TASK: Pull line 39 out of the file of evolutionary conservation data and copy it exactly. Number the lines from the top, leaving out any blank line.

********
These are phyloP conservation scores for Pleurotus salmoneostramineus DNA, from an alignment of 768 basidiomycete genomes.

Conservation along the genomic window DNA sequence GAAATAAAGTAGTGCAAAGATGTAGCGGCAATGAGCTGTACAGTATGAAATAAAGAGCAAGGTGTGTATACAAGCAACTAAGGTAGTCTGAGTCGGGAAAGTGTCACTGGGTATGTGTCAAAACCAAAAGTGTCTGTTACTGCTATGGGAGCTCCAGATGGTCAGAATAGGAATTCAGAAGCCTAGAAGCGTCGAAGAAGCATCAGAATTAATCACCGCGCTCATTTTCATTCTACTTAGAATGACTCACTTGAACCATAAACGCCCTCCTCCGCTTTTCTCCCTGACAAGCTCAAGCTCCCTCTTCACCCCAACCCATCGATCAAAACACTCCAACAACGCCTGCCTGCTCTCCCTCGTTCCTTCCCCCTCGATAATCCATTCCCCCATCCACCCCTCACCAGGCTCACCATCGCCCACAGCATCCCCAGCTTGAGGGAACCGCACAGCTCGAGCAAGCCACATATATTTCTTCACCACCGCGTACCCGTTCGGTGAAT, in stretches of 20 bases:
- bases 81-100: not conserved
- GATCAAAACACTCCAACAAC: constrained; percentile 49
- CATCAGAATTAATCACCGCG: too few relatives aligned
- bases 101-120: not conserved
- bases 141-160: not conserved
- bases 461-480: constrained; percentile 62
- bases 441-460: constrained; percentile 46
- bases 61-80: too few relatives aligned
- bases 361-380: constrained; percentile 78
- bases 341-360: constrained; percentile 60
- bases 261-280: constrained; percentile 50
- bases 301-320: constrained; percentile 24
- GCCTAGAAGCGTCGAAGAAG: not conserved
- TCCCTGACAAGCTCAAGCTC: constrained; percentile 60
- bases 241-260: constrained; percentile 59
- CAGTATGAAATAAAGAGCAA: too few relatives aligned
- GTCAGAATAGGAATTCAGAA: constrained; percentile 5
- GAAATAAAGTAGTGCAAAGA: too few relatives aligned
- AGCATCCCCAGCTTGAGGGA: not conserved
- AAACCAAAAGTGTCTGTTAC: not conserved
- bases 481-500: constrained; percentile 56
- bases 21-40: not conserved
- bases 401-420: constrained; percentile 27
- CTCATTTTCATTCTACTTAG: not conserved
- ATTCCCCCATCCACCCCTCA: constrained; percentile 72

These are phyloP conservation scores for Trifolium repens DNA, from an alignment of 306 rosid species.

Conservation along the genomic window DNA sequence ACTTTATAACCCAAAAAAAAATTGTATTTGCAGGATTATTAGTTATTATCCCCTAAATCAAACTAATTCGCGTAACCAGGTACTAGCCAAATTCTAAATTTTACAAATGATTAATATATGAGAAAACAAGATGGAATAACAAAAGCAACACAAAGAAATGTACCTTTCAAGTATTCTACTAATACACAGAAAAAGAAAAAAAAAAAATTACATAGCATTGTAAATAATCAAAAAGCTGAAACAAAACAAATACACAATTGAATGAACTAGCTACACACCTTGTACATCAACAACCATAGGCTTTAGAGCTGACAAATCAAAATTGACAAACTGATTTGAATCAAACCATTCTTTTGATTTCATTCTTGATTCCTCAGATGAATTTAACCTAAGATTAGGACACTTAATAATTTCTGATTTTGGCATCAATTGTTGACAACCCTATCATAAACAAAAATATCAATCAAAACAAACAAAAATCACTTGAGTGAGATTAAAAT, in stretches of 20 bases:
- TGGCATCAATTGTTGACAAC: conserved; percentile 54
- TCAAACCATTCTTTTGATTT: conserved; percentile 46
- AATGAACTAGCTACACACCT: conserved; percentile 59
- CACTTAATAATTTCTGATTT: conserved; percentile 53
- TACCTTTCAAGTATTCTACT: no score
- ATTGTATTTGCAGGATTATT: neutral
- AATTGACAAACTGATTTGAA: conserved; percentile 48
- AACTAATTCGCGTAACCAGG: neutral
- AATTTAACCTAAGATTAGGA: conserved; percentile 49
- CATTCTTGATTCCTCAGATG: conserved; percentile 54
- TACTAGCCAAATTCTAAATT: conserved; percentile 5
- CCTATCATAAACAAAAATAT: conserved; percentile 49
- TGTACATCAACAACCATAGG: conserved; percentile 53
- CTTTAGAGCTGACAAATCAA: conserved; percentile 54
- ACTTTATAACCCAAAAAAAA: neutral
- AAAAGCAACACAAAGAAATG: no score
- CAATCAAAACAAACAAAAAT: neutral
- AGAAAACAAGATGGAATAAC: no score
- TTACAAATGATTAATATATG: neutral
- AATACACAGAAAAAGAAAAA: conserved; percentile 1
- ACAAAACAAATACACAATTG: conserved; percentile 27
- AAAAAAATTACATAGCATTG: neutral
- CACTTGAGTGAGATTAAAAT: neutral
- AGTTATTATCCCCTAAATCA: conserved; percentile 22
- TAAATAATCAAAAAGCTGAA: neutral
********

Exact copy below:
- CATTCTTGATTCCTCAGATG: conserved; percentile 54